Beyond the Code of Ethics- Measuring Corporate Culture


Matthew Wharton


7th edition (2019/2018)


Compliance / Culture / Scandals

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An ethical corporate culture is not created by a code of ethics any more than telling a child not to eat sweets gives them healthy teeth. Culture is more than documents and processes; it is made of perceptions, of feelings and the sense of “how things are done around here”. Take any recent scandal: they were not created by individual employees, but by a corporate culture which allowed and even encouraged people to behave unethically.

There was the rationalisation of the fraud; in other words, the attitude that “everyone else is doing it, so it must be ok”, the winning at all costs mentality, and the side-lining of those who tried to blow the whistle. So how can that culture have been fostered, and conversely, how can the leaders of tomorrow get assurance that the culture they want and think they have created is actually in place? How can something as intangible as corporate culture be measured?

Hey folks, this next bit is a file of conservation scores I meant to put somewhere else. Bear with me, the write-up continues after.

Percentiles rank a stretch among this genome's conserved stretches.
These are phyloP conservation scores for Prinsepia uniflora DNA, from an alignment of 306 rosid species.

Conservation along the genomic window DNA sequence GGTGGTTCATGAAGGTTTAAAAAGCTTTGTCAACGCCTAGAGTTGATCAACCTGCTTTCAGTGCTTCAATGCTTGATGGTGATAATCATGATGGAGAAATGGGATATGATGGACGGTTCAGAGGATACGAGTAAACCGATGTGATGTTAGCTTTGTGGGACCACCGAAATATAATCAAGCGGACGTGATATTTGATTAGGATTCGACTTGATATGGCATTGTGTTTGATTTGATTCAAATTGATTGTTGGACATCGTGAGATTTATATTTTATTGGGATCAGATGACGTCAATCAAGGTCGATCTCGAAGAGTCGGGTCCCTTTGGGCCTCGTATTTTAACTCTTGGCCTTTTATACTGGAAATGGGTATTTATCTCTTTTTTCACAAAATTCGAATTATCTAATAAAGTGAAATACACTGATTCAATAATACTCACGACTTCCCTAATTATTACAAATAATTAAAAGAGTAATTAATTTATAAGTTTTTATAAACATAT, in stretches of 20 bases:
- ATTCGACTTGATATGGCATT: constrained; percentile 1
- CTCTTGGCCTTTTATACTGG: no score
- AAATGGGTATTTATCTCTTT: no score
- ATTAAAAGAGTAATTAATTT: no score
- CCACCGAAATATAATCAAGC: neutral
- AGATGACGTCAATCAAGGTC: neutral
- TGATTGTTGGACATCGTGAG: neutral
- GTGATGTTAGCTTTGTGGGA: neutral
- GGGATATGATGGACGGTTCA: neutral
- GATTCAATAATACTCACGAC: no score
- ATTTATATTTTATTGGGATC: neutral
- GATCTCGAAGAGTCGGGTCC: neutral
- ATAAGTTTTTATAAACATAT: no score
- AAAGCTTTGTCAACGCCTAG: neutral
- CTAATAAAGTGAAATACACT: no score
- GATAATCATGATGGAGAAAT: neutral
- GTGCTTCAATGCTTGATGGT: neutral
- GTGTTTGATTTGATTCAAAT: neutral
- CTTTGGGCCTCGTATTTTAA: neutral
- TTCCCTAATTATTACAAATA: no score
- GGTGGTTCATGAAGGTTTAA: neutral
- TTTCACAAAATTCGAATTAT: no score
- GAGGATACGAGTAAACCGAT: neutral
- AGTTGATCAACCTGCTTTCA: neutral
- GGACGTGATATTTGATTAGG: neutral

In the first part of this essay, we will consider three case studies of recent scandals to identify some of the tell-tale signs of a poor corporate culture. It is important to note that all three examples had a mature compliance system with an external whistle-blower hotline, a code of conduct and an internal audit department. So what went wrong?

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